Good column by my colleague Harold Bradley about what he aptly calls the prudence "protection racket". In short, institutional investors hide behind expensive investment consultants who won’t release credible performance figures, but whose blessing is required by investment committees:
The average big institutional investor (of 1,075 surveyed) pays an investment consultant $240,000 a year, says Greenwich Associates. That means institutional investors contributed at least $258 million to the fiscal health of the investment consulting industry last year.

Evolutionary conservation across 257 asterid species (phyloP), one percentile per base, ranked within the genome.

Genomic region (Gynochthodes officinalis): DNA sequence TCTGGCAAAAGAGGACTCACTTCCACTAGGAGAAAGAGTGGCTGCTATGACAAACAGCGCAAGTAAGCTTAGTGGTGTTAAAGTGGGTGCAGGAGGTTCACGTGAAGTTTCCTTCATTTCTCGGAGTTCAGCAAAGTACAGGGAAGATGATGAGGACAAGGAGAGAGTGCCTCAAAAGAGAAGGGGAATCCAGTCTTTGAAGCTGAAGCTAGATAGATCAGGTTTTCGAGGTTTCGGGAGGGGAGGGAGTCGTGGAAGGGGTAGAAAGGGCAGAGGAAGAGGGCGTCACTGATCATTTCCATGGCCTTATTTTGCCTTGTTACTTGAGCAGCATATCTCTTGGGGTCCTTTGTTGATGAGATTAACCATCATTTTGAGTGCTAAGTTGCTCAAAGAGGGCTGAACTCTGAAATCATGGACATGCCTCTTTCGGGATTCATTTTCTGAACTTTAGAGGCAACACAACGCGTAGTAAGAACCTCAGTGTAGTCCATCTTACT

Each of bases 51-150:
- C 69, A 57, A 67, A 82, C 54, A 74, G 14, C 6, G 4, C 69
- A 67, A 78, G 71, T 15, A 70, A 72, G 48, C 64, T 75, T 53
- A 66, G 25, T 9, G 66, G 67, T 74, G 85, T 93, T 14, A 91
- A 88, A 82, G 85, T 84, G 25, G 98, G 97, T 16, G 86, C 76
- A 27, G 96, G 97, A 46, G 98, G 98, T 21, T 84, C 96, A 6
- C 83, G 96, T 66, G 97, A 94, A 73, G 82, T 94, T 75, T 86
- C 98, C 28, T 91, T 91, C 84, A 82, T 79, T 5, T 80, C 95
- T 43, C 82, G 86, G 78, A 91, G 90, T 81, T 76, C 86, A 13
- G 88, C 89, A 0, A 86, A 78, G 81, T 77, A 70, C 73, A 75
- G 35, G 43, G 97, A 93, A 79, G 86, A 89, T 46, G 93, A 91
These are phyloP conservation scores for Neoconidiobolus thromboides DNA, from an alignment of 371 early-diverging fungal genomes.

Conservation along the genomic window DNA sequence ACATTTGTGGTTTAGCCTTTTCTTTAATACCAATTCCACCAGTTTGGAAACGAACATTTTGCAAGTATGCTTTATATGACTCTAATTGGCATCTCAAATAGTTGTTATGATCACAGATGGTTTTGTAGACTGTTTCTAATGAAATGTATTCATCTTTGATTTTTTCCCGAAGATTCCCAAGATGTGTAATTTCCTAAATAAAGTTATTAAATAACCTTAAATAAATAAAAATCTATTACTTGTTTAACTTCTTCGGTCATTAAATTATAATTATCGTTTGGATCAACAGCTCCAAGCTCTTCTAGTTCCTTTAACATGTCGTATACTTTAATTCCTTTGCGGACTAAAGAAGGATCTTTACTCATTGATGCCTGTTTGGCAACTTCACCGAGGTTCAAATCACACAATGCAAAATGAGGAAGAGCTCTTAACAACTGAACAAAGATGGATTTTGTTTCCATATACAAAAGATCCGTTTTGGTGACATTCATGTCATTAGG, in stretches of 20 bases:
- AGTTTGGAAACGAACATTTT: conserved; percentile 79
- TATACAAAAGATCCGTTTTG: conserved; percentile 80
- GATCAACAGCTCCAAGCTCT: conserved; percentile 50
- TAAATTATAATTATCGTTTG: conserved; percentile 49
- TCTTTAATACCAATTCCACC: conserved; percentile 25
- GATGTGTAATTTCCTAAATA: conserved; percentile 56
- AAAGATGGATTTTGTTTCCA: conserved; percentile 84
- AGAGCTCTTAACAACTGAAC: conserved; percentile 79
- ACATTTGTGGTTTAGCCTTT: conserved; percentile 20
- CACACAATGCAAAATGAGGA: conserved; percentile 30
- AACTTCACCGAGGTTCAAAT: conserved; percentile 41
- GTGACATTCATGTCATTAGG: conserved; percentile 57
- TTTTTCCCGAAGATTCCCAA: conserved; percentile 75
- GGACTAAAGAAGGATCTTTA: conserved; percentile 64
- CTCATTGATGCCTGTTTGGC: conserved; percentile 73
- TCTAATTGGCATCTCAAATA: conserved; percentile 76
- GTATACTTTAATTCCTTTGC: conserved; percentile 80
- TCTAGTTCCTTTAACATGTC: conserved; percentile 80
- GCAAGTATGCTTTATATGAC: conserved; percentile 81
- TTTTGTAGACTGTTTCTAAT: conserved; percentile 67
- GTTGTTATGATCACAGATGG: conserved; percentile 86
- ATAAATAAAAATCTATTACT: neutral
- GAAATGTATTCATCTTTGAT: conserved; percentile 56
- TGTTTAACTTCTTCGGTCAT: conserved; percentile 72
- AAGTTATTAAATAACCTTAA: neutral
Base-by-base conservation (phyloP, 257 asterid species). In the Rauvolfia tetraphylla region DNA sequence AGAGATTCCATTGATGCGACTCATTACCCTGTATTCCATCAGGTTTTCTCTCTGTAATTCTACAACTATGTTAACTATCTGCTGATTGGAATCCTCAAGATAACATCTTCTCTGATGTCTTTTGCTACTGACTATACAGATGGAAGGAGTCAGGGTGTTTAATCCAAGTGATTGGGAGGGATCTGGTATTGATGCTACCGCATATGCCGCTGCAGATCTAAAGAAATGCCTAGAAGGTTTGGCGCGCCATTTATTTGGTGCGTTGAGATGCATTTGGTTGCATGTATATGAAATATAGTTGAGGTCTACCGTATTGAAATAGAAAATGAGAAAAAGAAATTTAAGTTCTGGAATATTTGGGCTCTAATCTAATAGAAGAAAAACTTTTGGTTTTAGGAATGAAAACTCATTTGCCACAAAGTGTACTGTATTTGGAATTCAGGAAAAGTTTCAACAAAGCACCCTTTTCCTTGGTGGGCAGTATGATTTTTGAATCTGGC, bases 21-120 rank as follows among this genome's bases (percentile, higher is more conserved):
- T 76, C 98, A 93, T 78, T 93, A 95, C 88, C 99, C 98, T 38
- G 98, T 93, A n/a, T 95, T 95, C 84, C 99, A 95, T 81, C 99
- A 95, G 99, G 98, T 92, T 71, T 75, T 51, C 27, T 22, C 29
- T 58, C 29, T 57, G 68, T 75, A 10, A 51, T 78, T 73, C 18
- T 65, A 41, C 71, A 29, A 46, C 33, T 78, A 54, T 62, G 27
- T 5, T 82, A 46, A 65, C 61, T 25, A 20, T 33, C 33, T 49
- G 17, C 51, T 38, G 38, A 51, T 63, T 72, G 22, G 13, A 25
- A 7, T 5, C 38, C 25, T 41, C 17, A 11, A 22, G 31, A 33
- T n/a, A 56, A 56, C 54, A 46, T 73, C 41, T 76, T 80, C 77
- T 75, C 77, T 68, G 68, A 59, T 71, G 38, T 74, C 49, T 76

In return, institutions and their trustees received advice on portfolio construction and risk management. Eighty-three percent of U.S. pension funds and endowments use investment consultants.
A friend, and successful consultant, describes the value proposition for investors this way: “I can tell you the principal role is to be in charge of blame so as to relieve Chief Investment Officers and fiduciaries of that burden. The rest is ceremonial.”
Ceremonial may be the best of outcomes. The Wall Street Journal says Wilshire Associates, Cambridge Associates and Mercer Investment Consulting are among the more recognized consultants who steered more than $500 million of their clients’ money into funds managed by Westridge Capital Management. It’s gone, kaput, vaporized in a Bernie Madoff Ponzi cloud.
I agree entirely, and you can read the rest here.